Although the term borderline personality disorder (BPD) is used to describe adolescents in clinical settings, there is confusion as to what it comprises. To further elucidate that diagnosis, this article reviews its construct validity.
Relevant publications appearing in PsychInfo (1872 to present) were reviewed for the purposes of this article.
Thirty-six of the approximately sixty-five publications selected for consideration were included in this review.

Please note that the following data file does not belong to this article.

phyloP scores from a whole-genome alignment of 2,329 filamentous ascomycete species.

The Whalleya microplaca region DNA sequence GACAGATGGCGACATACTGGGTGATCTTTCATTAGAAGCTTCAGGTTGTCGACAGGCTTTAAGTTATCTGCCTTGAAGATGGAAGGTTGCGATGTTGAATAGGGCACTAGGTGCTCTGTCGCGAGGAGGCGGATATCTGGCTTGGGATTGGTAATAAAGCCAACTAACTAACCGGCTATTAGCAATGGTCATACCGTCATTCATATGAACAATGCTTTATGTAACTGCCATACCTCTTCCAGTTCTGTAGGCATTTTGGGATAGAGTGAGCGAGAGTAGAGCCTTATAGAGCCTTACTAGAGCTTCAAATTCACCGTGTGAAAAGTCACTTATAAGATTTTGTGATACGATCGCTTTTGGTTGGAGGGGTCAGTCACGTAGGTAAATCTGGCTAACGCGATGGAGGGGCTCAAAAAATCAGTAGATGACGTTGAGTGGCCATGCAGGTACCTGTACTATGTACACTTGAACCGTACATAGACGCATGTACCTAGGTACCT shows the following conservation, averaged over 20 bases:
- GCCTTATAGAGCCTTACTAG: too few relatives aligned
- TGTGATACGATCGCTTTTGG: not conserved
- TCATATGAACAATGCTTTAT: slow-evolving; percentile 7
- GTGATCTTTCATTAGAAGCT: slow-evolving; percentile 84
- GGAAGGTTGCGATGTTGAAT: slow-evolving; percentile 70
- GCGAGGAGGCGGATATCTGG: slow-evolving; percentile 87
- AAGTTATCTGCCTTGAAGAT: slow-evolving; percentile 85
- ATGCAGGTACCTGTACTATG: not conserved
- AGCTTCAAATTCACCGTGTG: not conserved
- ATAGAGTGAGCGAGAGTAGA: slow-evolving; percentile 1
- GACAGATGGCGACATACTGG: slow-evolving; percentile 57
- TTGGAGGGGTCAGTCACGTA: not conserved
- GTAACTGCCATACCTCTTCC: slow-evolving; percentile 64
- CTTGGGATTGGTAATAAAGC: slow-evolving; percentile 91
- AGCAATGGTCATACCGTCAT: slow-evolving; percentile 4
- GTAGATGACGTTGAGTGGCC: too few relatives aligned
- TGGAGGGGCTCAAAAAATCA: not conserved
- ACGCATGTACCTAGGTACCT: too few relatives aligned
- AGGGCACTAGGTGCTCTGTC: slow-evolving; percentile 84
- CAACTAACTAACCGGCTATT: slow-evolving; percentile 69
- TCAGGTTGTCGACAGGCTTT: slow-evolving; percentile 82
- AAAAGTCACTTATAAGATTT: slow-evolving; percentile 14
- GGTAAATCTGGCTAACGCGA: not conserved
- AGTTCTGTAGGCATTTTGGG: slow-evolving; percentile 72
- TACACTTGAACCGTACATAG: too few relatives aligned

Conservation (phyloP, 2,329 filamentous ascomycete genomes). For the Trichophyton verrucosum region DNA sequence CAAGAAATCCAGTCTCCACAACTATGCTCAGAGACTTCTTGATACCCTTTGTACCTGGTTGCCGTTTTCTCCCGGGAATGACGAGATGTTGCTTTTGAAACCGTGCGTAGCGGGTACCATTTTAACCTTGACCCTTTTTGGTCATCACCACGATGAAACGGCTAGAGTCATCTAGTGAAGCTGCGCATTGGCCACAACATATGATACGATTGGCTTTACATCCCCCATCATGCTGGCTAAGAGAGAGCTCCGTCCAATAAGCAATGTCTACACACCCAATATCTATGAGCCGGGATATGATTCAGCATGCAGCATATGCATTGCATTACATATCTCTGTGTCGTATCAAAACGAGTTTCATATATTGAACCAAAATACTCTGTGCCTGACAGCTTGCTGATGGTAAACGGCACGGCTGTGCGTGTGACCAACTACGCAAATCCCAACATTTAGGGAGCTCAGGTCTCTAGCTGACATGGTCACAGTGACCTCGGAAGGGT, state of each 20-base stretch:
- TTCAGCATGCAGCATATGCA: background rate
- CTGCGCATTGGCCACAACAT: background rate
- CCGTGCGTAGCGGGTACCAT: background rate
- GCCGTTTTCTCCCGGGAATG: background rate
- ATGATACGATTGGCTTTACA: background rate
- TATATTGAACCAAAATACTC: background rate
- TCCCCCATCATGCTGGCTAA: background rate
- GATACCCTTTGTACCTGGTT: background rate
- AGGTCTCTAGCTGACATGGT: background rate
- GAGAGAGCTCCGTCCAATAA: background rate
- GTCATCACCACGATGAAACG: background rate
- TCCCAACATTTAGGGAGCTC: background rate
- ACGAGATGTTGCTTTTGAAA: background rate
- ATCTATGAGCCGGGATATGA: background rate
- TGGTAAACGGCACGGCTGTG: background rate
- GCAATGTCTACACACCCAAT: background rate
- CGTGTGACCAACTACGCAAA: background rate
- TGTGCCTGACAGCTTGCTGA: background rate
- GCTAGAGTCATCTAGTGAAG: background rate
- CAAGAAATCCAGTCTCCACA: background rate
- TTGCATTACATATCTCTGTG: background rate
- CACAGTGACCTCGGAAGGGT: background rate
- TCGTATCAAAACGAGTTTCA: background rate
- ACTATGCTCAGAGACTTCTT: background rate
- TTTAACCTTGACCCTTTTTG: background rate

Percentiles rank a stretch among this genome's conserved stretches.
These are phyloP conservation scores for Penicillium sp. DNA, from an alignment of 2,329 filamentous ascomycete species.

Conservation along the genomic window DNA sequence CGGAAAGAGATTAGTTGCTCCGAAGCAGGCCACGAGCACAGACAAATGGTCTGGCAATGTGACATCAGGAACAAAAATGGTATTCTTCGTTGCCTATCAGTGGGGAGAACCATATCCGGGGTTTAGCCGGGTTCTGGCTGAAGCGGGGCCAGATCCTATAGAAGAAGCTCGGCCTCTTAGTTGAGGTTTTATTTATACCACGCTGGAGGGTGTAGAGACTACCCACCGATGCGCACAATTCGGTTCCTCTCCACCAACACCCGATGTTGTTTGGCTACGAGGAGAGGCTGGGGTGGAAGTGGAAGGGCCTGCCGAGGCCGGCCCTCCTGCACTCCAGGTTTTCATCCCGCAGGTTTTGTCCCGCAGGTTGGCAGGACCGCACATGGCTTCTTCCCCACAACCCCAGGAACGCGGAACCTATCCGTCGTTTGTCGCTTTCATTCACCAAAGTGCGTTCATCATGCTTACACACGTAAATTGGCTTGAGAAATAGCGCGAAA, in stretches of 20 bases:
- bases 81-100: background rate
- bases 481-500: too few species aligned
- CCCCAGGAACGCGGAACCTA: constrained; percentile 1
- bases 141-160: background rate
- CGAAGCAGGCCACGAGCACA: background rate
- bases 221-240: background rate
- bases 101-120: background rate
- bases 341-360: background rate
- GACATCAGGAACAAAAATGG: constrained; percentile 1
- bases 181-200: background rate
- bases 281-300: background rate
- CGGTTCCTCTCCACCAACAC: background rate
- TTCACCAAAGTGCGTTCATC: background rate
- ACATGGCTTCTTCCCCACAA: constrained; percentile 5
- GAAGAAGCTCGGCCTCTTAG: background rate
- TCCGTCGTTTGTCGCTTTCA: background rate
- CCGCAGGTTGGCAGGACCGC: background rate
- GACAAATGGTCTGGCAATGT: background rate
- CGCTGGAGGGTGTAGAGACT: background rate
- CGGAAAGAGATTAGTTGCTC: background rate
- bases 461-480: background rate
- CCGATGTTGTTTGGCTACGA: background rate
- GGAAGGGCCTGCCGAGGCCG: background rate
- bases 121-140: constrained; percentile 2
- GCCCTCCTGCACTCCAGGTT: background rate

The construct validity of adolescent BPD is supported by internal consistency (comparable to that of adults), group differences (ie this diagnosis segregates BPD from non-BPD adolescents), convergent validity (ie multiple measures of this disorder measure the same pathology) and concurrent validity, whereby these youth manifest functional impairment and distress. By contrast, the adolescent BPD criteria manifest less construct validity than the adult diagnosis in that its criteria did not uniformly predict the overall diagnosis, and showed more criterion overlap with other personality disorders and a broader pattern of axis II comorbidity. Further diminishing its construct validity, factor analysis suggested that adolescent BPD was not a single entity, and its low predictive validity was demonstrated by little diagnostic stability through adolescence into adulthood.